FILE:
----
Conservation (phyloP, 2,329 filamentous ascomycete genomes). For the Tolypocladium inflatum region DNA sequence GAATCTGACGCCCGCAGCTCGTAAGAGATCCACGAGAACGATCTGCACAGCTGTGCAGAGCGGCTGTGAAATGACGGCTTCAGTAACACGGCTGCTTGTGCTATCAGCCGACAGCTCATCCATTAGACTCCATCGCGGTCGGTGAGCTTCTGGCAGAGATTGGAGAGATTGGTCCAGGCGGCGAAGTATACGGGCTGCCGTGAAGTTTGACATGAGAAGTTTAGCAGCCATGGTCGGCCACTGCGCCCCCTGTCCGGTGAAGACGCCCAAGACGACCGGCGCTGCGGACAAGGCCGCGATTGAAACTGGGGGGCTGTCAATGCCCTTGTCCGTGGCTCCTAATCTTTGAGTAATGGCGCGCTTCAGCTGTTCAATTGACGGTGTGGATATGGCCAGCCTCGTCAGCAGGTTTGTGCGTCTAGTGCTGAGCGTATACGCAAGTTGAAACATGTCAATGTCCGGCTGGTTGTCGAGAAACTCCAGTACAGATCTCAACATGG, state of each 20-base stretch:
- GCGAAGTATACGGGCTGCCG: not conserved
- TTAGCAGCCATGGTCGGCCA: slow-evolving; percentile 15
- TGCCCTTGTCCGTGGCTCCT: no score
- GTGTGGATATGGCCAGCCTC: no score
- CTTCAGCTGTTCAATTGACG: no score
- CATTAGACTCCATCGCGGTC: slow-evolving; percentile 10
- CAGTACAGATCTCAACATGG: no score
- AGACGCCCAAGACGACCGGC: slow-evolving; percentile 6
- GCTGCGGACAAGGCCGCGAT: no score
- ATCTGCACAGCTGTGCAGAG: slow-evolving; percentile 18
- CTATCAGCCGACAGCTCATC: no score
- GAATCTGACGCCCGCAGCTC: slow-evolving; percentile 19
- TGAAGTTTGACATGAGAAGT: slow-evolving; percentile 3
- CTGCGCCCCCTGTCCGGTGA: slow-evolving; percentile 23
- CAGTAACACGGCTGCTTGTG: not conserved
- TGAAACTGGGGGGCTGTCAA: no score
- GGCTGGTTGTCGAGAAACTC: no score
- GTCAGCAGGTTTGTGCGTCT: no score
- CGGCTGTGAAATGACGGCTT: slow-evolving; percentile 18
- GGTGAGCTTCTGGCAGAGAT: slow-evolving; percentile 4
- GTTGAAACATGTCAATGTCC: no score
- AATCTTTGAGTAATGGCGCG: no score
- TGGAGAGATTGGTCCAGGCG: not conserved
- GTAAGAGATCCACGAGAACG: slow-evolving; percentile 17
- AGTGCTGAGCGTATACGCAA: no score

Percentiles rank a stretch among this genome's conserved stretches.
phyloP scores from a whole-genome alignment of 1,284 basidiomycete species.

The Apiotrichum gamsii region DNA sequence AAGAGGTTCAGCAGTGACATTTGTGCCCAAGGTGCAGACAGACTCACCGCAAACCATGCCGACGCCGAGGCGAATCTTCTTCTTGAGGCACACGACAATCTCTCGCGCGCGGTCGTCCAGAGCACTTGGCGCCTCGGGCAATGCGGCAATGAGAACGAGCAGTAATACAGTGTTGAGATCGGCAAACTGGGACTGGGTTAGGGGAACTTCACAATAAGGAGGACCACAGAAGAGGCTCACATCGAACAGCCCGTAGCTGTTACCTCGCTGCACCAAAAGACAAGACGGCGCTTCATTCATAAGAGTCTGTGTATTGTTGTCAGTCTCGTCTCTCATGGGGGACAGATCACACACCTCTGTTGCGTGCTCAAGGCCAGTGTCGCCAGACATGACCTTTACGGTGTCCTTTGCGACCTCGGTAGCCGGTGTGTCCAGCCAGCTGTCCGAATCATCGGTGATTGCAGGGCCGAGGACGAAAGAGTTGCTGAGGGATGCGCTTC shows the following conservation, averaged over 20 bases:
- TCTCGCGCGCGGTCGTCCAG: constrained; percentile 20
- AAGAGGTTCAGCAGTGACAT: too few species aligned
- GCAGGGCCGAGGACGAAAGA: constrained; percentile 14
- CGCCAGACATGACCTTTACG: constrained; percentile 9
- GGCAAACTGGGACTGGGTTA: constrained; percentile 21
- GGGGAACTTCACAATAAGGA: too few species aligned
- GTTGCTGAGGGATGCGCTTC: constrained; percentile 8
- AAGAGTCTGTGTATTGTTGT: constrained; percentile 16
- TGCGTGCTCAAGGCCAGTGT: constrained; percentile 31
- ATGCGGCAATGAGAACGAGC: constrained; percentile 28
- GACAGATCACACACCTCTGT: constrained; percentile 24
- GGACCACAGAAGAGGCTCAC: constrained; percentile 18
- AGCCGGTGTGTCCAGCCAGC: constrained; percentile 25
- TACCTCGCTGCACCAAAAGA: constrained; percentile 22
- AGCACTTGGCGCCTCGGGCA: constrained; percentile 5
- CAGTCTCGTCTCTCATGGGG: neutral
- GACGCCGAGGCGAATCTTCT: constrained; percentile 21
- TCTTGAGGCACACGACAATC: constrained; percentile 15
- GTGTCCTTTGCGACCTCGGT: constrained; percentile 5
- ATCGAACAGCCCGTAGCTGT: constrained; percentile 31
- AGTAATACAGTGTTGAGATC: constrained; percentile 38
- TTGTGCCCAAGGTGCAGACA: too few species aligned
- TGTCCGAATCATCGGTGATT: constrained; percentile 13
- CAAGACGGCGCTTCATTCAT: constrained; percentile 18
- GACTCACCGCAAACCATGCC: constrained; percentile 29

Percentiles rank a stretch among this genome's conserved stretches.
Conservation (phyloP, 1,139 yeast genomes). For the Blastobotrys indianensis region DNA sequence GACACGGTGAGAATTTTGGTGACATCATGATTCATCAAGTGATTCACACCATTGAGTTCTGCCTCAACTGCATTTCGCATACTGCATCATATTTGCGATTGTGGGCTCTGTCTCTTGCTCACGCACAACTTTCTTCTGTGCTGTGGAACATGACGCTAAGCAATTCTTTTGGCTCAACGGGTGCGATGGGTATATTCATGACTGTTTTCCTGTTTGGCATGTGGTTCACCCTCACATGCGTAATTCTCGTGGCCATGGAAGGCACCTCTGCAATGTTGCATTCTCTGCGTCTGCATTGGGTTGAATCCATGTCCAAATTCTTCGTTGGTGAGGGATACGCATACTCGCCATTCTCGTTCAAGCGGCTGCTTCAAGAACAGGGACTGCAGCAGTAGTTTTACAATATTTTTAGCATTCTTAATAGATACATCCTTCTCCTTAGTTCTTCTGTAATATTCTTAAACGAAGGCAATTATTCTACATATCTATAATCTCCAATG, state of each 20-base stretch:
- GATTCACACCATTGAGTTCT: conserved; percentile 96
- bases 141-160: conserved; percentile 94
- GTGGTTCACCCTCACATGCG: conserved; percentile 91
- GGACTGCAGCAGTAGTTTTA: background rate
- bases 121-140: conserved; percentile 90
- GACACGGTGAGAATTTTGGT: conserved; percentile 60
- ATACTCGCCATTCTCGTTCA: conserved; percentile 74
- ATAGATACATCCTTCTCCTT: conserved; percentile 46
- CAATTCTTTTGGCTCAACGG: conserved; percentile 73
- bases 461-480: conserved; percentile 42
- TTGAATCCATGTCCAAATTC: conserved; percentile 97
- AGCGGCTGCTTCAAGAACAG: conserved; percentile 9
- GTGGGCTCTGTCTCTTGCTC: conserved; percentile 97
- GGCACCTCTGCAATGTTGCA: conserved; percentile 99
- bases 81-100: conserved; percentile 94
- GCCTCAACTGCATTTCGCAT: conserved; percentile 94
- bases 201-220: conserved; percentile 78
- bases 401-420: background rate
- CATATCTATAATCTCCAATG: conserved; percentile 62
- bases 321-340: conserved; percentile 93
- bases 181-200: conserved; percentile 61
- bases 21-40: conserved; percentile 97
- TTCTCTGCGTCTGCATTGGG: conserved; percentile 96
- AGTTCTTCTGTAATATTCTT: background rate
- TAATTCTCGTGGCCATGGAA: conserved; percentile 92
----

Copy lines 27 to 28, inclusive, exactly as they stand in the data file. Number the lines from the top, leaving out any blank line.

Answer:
Percentiles rank a stretch among this genome's conserved stretches.
phyloP scores from a whole-genome alignment of 1,284 basidiomycete species.